Born at Wasperton Hill Farm in Warwickshire, Thomas Garner grew up in a rural setting that gave him an instinctive feeling for country crafts and construction, which were never weakened by long years spent in London.
Thomas Garner was articled to the architect Sir Gilbert Scott at the age of 17. One of his immediate predecessors at "Scott's" was George Frederick Bodley, who was already beginning to establish his own reputation. A warm friendship developed between two. When he returned to Warwickshire, Garner undertook various small works as a representative of Scott, including the repair of the old chapel of the Lord Leycester Hospital at Warwick, which he buttressed into security.
Garner married Rose Emily Smith on 6 October 1866. In 1868 he returned to London to help his friend Bodley, and they established the long and fruitful partnership at their office at 7 Gray's Inn Square.
At first, their collaboration was close and produced such homogeneous work that there was little external evidence of dual authorship. What is noticeable in some of the earlier buildings by the "firm" is the replacement of the French influences which previously had shown themselves in Bodley's work, by a distinctively English style. This period of close collaboration produced the Church of Saint John the Baptist at Tuebrook, Liverpool, soon followed and eclipsed by the Holy Angels at Hoar Cross, Staffordshire, and St. Augustine's Church, Pendlebury, near Manchester – the former begun in 1871, the latter in 1873. They also designed St David's Cathedral, Hobart, in Tasmania.
As Bodley and Garner's commissions increased they became less exclusively ecclesiastical. Church building remained predominant but their practice widened to collegiate buildings in Oxford and Cambridge, and to private houses and offices. This broadening of scope reduced their actual collaboration.
Bodley and Garner's pupils included the garden designer Inigo Thomas who specialised in formal gardens with geometrical plans in 17th and 18th century styles, which suited the numerous houses that Bodley and Garner renovated for wealthy clients.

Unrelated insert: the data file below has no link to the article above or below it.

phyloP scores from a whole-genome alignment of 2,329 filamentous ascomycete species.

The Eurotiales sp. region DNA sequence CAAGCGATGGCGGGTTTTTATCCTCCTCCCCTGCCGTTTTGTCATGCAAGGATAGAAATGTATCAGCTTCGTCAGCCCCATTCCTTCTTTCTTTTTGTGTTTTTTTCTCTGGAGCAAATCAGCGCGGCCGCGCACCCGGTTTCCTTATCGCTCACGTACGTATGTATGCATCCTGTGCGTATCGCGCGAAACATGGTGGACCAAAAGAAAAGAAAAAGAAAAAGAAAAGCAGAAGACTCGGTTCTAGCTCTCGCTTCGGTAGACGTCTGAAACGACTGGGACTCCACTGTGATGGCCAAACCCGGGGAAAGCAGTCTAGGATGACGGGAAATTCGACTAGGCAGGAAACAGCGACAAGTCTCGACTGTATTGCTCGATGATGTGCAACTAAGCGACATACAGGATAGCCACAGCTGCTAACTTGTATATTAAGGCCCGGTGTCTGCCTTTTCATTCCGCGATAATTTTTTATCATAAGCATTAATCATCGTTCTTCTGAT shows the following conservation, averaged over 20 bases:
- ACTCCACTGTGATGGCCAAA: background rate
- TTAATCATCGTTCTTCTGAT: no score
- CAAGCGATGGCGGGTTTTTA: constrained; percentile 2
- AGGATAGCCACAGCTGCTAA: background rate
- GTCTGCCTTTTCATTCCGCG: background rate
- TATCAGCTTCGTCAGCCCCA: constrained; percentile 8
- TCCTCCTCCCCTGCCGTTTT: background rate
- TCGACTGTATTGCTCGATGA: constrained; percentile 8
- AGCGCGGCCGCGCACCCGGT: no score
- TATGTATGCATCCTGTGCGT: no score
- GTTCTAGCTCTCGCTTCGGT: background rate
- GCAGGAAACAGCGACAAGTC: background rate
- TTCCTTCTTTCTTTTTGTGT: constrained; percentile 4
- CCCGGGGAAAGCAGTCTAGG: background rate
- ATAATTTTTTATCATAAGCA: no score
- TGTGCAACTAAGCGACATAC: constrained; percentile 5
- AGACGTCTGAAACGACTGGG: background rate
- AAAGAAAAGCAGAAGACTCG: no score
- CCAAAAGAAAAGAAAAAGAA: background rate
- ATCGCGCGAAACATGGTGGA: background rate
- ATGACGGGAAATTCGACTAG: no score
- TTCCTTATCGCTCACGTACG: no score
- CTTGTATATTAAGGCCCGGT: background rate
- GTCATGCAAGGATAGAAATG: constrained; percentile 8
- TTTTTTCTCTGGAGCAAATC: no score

The ensuing period of dual practice under partnership left most of the secular opportunities to the control of the junior partner, Garner, while Bodley, with his penchant for Gothic forms and ecclesiastical work, devoted himself to church building and decoration. Garner was almost exclusively responsible for the design and supervision of most of the work at Oxford, including the alterations and tower at Christ Church, St Swithin's Quadrangle and the High Street Entrance Gate at Magdalen College, and the Master's Lodgings at the University College. He was entirely responsible for the subsequent President's Lodgings at Magdalen College. Garner also designed River House in Tite Street, Chelsea, and the new classroom building at Marlborough College. Hewell Grange, Lord Windsor's Worcestershire mansion, with all its elaborate details, terraced gardens and their architectural accessories, was also his work.
Garner continued to contribute to the firm's ecclesiastical work. He designed the altar screen in St Paul's Cathedral and several sepulchral monuments, including those of the Bishops of Ely, Lincoln, Winchester and Chichester, and that of Henry Parry Liddon. In 1889 he designed the decorated gothic case for the organ at Church of the Holy Trinity, Stratford-upon-Avon.
Despite Bodley's distaste for business and trade, he and Garner also set up a fabric company with Gilbert Scott the younger in 1874, to provide embroidered and textile goods, wallpaper and stained glass. The firm was called Watts & Co, trading initially from Baker Street in London, and still continuing its traditions from premises near Westminster Cathedral. The name derives from Bodley's distaste for trade. When the founders were asked: "Who was Watts?" Bodley replied: "What's in a Name".
The final period of the Bodley and Garner partnership is best seen in St John the Evangelist Church, Oxford, built for the Cowley Fathers in 1894–96.
In 1898 Garner was received into the Roman Catholic Church, and his partnership with Bodley was dissolved for fear that this might harm the latter's business. After dissolving the partnership, Garner designed and supervised the restoration of Yarnton Manor, Oxfordshire in 1897; the Slipper Chapel at Houghton Saint Giles; Moreton House, Hampstead; the Empire Hotel at Buxton by the Duke of Devonshire's estate. The crowning work of his life was the choir of Downside Abbey, near Bath, where his body lies.
He finally returned to the countryside for his final home, Fritwell Manor in Oxfordshire, the Jacobean house that he restored in 1893 and where he died in 1906. His interest in conservation was fostered throughout his life by his study of history, fine arts and literature. He and Stratton wrote The Domestic Architecture of England during the Tudor Period, which B. T. Batsford published in 1911.